Primary cough headache is defined as head pain brought on by coughing or other Valsalva maneuvers, but not by prolonged physical exercise, in the absence of any intracranial disorder. Primary cough headache is considered to be a rare condition, accounting for 0.4% of all headaches consulting our Neurology Department. Its pathophysiology remains a mystery. Primary cough headache is a sudden-onset headache that usually lasts from 1 second to 30 minutes, tends to be bilateral and posterior, does not begin earlier than the fifth decade of life, is more frequent in men, is not accompanied by other neurologic manifestations, and responds to indomethacin. These clinical characteristics allow its differential diagnosis from other entities, even though a craniocervical magnetic resonance imaging study is mandatory to rule out posterior fossa lesions, especially Chiari type-I malformation.
Unable to display preview. Download preview PDF.
References and Recommended Reading
- 2.Tinel J: La céphalée a l’effort. Syndrome de distension douloureuse des veines intracraniennes. Médecine (Paris) 1932, 13:113–118.Google Scholar
- 5.Headache Classification Subcommittee of the International Headache Society: The International Classification of Headache Disorders, edn 2. Cephalalgia 2004, 24 (suppl 1):1–160. The new IHS Classification in which activity-related headaches are clearly separated in terms of diagnostic clinical criteria.Google Scholar
- 9.Pascual J, Combarros O, Leno C, et al.: Distribución por diagnósticos del dolor de cabeza como motivo de consulta neurológica. Med Clin (Barc) 1995, 104:161–164.Google Scholar
- 11.Pascual J, Iglesias F, Oterino A, et al.: Cough, exertional, and sexual headaches: an analysis of 72 benign and symptomatic cases. Neurology 1996, 46:1520–1524. The largest series on activity-related headaches in the modern neuroradiologic era, giving clinical clues for the differential diagnosis between primary and secondary cough headache.PubMedGoogle Scholar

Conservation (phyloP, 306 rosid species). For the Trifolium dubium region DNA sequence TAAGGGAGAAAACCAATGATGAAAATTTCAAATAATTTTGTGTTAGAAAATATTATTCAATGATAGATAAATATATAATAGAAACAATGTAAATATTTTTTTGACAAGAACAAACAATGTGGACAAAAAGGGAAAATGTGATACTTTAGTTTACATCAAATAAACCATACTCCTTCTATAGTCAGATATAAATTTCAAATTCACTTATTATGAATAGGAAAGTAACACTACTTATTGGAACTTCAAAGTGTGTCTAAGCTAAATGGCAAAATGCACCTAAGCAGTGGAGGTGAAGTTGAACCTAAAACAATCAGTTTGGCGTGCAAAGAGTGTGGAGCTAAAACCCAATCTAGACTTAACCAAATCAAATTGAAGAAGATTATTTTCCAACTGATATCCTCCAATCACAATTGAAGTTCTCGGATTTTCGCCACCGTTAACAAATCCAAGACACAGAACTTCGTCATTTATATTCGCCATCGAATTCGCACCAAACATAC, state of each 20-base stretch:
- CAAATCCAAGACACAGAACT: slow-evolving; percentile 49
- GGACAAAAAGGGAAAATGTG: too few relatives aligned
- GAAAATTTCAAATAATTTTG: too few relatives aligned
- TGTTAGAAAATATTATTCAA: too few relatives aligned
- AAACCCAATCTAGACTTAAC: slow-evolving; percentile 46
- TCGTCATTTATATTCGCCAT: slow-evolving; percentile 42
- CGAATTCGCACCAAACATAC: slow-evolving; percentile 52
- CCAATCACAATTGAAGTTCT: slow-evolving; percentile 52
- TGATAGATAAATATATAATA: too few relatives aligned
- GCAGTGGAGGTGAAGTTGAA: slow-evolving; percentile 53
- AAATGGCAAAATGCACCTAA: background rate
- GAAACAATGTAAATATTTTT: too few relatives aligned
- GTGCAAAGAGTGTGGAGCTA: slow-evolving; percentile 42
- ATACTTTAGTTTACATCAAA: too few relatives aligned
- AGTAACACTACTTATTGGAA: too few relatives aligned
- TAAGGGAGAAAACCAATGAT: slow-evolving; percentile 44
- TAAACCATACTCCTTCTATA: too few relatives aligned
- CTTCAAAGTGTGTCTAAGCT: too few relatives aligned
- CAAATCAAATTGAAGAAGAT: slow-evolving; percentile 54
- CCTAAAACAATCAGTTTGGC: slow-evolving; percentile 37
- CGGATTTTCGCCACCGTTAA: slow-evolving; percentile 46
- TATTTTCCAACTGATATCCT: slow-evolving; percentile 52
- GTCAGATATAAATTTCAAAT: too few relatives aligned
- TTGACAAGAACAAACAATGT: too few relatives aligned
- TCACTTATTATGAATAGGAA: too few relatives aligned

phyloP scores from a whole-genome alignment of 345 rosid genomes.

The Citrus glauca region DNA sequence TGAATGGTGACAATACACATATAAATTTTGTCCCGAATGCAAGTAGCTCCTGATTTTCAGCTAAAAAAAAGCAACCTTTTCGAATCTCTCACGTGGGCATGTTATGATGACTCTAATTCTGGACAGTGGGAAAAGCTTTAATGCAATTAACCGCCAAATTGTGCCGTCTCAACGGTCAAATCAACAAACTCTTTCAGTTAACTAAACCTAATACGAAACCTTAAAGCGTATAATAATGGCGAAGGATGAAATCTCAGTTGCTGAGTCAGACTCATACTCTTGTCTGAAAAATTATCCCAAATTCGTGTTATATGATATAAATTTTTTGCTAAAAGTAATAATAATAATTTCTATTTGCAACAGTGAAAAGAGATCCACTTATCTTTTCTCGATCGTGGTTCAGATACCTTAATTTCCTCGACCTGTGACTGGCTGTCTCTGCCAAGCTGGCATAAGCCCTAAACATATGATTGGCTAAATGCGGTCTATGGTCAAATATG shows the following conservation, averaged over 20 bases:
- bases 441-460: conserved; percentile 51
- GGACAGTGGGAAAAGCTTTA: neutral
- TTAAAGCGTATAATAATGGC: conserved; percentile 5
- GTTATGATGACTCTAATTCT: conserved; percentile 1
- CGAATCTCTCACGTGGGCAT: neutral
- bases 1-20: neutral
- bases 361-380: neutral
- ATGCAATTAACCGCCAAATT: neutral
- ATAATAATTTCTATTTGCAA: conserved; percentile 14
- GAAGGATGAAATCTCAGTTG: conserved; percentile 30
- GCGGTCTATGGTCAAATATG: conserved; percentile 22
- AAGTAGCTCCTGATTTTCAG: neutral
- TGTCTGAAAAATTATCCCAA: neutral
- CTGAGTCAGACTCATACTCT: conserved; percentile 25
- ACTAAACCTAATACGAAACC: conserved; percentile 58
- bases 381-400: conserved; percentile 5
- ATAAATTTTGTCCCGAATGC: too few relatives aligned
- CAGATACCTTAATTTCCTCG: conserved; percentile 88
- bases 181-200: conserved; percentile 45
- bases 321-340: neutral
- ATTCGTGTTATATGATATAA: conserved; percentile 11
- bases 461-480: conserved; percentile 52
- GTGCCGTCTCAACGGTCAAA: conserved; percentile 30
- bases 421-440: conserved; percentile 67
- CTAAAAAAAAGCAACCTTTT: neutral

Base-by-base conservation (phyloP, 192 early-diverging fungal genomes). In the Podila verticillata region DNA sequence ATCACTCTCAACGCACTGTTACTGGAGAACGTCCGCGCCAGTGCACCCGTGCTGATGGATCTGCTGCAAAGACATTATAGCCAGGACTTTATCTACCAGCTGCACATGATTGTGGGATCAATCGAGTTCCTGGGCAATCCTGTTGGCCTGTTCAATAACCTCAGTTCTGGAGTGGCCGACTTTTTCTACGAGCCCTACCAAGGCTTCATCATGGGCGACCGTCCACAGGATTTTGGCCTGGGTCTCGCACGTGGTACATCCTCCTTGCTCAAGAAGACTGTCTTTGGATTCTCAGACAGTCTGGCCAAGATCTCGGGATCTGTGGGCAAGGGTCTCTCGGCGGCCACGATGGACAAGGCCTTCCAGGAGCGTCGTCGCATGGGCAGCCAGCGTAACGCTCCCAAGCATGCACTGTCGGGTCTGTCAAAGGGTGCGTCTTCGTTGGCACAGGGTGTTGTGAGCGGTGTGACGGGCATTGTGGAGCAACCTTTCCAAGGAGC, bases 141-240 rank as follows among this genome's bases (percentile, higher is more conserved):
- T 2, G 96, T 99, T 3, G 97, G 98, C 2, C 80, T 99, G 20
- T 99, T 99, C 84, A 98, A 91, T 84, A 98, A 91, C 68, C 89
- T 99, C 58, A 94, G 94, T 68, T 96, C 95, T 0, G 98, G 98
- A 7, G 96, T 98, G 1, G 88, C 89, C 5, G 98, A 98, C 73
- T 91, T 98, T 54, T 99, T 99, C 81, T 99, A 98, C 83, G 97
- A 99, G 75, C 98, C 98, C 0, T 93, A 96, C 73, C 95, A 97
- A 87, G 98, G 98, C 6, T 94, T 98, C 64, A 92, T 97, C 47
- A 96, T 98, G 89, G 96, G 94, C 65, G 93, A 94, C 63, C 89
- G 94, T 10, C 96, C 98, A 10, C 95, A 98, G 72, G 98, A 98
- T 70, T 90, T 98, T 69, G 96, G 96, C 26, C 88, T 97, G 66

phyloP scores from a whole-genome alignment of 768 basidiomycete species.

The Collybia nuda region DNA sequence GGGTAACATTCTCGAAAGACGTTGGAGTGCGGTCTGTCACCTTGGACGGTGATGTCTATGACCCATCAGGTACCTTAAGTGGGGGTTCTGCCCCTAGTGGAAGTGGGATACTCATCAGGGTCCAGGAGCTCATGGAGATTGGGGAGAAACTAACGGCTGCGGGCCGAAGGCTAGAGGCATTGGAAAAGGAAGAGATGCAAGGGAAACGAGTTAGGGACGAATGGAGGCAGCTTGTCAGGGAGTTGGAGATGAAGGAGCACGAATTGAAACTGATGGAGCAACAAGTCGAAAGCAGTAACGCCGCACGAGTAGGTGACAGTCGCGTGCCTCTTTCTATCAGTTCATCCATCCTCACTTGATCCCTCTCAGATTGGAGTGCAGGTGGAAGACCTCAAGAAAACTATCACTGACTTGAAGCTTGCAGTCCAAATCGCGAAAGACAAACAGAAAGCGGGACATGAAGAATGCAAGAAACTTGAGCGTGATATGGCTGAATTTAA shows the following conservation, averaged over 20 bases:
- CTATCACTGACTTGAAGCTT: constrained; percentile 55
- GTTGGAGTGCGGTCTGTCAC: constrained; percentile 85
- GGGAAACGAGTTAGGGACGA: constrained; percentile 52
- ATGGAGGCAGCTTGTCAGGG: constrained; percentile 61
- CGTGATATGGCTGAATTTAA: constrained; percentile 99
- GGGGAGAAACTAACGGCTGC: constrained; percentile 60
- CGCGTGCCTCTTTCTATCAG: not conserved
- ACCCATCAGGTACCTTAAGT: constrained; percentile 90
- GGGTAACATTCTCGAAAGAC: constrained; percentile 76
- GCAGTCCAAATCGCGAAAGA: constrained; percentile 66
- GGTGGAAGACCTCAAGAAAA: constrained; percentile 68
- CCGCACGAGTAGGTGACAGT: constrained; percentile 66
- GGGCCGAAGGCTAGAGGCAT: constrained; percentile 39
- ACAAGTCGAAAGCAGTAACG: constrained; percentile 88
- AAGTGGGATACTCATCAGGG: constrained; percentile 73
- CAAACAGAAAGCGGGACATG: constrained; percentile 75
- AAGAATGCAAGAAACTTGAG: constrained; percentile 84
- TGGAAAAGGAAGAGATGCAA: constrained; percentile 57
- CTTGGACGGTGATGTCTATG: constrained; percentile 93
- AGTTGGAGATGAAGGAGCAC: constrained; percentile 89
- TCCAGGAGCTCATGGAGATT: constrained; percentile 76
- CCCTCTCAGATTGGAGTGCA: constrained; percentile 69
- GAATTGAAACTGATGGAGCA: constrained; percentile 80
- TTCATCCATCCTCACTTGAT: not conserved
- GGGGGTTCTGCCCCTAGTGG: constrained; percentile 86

- 13.Pascual J: Activity-related headache. In MedLink Neurology. Edited by Gilman S. San Diego: MedLink Corporation. Available at www.medlink.com. Accessed January 3, 2005.Google Scholar
- 16.Pascual J, Oterino A, Iglesias F, et al.: Cough headache. Headache Quart 1996, 7:201–206.Google Scholar
- 21.Satikov IN, Mattle HP: Vertebrobasilar dolicoectasia and exertional headache. J Neurol Neurosurg Psychiatry 1978, 41:930–933.Google Scholar
- 25.Sansur CA, Heiss JD, DeVroom HL, et al.: Pathophysiology of headache associated with cough in patients with Chiari I malformation. J Neurosurg 2003, 98:453–458. This paper confirms Williams’ data showing that headache linked to Chiari type I is associated with sudden increased intrathecal pressure caused by obstruction to the free CSF flow.PubMedCrossRefGoogle Scholar
- 30.Wolff HG: Pain-sensitive structures within the cranial cavity. In Headache and Other Head Pain, edn 2. New York: Oxford University Press; 1963:53–95.Google Scholar
- 31.Chen YY, Lirng JF, Fuh JL, et al.: Primary cough headache is associated with posterior fossa crowdedness: a morphometric MRI study. Cephalalgia 2004b, 24:694–699. Using MRI, these authors studied 14 cases with primary cough headache showing a crowded posterior cranial fossa, which may be a contributing factor to the pathogenesis of this headache syndrome.PubMedCrossRefGoogle Scholar
- 32.Diamond S, Medina JL: Benign exertional headache: successful treatment with indomethacin. Headache 1979, 19:249.Google Scholar